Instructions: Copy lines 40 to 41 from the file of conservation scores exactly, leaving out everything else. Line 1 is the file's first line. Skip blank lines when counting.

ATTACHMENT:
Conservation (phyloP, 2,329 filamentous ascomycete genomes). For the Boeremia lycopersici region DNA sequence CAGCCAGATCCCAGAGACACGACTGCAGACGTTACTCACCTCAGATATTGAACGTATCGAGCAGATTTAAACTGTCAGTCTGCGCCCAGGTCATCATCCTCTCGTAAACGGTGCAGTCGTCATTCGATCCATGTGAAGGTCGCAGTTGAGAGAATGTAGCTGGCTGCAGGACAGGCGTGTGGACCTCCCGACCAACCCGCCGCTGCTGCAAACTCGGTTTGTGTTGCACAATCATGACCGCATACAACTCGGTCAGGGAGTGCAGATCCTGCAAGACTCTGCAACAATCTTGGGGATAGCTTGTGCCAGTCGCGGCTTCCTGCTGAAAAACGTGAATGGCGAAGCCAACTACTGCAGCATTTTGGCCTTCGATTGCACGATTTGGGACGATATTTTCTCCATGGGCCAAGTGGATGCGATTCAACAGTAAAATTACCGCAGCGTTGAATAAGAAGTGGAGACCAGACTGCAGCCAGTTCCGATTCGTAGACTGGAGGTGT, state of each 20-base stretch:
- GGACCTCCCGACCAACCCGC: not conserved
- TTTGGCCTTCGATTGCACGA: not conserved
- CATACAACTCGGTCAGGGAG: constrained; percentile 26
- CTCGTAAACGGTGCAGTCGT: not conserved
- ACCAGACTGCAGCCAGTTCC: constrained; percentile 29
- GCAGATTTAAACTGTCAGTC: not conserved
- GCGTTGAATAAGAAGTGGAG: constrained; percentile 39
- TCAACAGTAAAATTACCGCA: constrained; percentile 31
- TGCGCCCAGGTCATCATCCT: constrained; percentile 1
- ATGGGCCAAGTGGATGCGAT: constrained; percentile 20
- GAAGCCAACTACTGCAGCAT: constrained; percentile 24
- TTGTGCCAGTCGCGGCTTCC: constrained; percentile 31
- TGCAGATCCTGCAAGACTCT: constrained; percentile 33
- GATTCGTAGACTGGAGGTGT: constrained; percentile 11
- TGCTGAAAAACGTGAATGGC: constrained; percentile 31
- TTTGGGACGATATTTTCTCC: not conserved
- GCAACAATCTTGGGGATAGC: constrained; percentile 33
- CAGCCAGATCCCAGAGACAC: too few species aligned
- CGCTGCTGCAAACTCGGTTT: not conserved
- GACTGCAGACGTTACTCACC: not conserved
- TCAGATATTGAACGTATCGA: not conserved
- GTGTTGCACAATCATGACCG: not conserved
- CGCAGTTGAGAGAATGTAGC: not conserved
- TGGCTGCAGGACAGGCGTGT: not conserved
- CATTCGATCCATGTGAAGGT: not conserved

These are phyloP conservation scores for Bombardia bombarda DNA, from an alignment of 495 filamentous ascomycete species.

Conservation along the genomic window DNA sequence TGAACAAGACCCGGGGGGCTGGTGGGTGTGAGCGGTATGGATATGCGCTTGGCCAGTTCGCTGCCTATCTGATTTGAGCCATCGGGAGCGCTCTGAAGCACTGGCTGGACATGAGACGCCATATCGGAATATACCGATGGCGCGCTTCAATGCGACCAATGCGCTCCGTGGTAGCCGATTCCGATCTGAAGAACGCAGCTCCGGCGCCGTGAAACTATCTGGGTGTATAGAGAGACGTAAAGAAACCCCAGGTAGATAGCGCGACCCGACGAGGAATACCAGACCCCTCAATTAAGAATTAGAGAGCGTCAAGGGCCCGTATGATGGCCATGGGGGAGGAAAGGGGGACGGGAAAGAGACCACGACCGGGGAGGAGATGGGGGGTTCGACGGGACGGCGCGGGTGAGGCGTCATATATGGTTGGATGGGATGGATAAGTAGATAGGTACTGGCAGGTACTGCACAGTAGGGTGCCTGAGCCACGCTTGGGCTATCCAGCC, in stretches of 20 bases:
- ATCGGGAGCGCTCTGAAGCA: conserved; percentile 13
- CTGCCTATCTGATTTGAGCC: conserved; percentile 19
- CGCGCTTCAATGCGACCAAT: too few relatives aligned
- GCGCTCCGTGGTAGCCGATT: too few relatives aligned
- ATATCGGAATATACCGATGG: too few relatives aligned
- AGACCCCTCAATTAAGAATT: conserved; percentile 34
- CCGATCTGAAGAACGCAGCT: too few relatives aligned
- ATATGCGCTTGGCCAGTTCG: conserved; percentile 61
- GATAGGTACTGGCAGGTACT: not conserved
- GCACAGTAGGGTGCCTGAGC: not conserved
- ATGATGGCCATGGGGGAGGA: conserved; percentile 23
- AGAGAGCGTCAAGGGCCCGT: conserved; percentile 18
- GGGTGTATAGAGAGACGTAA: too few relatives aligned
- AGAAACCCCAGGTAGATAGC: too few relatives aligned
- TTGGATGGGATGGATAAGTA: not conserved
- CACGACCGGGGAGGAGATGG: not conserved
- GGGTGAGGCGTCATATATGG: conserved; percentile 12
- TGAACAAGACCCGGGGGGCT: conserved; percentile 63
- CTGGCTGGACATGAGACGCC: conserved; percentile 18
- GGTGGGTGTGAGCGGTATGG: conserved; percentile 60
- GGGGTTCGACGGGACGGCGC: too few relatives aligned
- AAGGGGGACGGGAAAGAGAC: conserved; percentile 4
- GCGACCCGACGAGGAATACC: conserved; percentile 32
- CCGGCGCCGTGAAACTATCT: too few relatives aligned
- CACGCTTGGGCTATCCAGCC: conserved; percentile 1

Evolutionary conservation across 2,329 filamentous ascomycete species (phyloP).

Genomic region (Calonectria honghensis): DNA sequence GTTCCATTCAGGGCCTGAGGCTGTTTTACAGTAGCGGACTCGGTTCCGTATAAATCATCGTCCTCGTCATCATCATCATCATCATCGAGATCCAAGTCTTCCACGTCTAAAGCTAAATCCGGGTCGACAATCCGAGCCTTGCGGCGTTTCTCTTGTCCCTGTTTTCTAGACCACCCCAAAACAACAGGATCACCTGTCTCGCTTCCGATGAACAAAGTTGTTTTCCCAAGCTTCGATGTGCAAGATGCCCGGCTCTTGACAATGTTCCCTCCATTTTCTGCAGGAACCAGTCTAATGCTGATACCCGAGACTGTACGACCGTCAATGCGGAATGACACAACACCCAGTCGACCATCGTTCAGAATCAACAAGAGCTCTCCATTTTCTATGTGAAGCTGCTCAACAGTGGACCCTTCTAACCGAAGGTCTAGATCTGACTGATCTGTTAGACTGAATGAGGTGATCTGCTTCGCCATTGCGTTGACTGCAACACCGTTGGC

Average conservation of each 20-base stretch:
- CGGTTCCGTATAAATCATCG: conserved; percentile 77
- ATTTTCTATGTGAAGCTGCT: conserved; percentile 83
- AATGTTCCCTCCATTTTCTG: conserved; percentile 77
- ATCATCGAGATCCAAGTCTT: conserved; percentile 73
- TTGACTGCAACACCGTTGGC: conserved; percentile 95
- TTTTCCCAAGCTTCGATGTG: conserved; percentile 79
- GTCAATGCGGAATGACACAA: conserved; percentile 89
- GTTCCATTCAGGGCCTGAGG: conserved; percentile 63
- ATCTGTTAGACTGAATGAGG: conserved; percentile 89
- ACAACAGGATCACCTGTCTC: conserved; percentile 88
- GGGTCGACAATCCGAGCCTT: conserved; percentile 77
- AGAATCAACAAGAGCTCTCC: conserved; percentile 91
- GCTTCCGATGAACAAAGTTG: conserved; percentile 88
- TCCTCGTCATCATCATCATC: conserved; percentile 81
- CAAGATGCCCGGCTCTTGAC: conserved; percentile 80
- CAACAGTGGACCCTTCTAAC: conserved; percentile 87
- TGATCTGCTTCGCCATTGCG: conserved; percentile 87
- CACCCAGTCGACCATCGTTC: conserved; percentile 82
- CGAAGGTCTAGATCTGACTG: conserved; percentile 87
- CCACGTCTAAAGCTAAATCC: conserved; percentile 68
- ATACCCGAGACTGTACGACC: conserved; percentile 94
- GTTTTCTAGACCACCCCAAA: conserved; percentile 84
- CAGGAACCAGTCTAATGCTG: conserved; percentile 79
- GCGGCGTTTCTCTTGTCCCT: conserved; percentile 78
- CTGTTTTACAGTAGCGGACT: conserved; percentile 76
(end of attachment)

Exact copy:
- AGAGAGCGTCAAGGGCCCGT: conserved; percentile 18
- GGGTGTATAGAGAGACGTAA: too few relatives aligned